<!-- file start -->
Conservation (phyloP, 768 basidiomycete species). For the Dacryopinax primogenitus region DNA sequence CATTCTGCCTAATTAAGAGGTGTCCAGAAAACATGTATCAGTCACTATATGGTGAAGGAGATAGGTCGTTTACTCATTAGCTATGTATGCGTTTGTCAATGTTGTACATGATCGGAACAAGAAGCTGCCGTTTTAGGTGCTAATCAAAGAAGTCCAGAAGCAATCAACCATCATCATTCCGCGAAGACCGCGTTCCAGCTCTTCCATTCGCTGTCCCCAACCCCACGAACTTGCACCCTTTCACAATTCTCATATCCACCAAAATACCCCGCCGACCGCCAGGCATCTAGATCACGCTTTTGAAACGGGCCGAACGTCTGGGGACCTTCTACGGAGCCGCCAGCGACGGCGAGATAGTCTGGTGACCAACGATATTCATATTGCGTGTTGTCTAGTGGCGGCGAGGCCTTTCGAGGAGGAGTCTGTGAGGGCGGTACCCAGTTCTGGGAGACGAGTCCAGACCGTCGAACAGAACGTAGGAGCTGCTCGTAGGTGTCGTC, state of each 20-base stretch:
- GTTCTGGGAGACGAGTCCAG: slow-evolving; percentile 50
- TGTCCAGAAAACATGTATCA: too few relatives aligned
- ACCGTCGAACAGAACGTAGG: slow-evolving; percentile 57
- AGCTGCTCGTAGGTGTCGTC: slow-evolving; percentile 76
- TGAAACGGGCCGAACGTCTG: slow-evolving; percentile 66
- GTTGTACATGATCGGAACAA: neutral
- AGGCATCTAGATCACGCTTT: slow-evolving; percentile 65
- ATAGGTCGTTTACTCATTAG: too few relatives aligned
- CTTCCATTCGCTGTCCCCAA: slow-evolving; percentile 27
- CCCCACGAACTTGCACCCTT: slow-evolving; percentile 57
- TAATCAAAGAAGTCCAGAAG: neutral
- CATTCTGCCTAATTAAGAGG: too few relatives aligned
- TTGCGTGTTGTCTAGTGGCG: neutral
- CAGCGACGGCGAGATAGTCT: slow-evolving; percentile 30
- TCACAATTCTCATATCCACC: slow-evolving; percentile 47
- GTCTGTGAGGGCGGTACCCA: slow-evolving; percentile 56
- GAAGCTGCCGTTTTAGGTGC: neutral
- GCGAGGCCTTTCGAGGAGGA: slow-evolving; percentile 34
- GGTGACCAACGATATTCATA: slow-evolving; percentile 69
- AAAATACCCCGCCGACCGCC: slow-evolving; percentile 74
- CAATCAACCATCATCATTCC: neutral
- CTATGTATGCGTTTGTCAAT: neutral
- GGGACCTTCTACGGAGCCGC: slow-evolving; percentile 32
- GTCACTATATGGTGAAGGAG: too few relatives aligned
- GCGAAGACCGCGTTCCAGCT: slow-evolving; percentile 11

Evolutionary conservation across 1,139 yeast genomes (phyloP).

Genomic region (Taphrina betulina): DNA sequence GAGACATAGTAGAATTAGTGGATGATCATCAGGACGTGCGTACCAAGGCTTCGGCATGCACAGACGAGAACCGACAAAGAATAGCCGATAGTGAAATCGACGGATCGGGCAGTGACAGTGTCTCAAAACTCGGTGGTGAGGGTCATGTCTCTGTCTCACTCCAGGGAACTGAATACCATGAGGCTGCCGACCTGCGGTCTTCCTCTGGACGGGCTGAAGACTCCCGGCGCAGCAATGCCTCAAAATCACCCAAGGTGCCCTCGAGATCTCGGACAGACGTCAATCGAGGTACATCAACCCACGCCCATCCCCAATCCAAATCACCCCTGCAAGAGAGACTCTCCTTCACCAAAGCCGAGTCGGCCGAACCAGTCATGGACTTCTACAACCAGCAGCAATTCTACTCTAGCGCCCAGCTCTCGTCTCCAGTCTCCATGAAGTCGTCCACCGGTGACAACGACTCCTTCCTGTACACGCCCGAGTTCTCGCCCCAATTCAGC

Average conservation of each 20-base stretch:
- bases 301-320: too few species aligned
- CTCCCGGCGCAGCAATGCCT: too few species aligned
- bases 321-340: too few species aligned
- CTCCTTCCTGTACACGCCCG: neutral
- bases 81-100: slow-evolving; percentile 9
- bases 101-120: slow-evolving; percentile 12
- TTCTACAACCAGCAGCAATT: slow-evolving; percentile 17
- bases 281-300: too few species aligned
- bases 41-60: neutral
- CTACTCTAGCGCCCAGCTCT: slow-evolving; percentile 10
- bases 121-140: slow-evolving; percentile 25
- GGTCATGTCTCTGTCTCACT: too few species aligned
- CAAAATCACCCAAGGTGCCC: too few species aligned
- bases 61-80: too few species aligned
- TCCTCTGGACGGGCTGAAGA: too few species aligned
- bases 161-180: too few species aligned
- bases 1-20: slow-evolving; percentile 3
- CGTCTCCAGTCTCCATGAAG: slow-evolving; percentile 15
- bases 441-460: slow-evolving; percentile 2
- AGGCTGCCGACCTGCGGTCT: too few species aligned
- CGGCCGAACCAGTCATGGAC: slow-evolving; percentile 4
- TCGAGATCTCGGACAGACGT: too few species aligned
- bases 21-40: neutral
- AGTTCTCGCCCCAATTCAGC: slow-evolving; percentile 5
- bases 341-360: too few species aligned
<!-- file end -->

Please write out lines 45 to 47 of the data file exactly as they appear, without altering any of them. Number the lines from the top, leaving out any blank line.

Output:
- bases 161-180: too few species aligned
- bases 1-20: slow-evolving; percentile 3
- CGTCTCCAGTCTCCATGAAG: slow-evolving; percentile 15